Mass Starvation: The History and Future of Famine

Famine used to kill ten million people every decade but by the early 2000s it had all but disappeared. Today, famine is resurgent, driven by wars, food blockades, hostility to humanitarian principles and a volatile global economy.

In Mass Starvation: The History and Future of Famine, Alex de Waal, author of Famine that Kills and Famine Crimes, provides a history of modern famines. Examining their causes and dimensions he argues that it is political decisions and political failings that drive famines. The book describes how forced starvation has been used as an instrument of genocide and war and should therefore be considered a crime. The spread of democracy, human rights and the end of wars helped bring a near end to the scourge of famine on the African continent. In light of its resurgence, the political decisions that can prevent famine must become a top priority for the international community.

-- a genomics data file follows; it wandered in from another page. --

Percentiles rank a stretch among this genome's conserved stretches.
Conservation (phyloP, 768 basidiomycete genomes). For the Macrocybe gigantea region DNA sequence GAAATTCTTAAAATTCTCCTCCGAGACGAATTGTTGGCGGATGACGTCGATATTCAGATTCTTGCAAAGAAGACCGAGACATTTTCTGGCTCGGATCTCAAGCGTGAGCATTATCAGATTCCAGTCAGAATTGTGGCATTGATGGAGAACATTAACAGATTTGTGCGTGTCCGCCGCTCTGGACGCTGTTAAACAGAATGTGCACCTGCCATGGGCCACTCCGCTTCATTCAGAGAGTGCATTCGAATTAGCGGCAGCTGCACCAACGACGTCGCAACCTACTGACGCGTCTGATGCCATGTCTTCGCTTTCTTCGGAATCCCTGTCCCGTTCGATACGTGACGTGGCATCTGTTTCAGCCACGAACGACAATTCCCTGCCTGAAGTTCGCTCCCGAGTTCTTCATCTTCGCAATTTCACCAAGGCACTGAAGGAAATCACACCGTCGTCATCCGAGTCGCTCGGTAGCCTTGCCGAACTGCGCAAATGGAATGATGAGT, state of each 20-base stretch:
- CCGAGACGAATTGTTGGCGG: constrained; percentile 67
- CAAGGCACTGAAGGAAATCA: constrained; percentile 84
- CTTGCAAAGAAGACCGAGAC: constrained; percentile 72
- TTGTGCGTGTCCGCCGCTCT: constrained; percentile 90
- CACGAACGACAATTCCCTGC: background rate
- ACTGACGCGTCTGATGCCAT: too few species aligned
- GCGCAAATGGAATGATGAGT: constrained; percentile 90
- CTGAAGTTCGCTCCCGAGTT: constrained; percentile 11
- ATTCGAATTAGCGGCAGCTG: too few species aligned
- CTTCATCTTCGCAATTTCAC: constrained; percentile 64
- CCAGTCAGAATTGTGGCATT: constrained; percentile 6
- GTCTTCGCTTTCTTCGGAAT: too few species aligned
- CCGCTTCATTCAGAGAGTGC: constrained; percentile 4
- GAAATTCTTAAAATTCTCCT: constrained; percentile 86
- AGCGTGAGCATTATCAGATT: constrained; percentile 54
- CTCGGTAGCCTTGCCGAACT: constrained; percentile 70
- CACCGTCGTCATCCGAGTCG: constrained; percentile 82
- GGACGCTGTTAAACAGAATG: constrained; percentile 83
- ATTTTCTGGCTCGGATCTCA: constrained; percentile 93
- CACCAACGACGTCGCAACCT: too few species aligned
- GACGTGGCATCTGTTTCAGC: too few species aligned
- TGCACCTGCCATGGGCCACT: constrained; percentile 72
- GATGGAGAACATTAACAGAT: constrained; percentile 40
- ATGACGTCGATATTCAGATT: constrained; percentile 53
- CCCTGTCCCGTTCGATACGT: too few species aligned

On 3 July, the Rift Valley Forum hosted the launch of ​Mass Starvation followed by a panel discussion on famine and humanitarian response in the Horn of Africa.

 

Speakers

Alex de Waal
Author

 

Moderator

Abdurahman Sharif
Somalia NGO Consortium

 

Discussants

Grainne Mairead Moloney
UNICEF

Peter Hailey
Centre for Humanitarian Change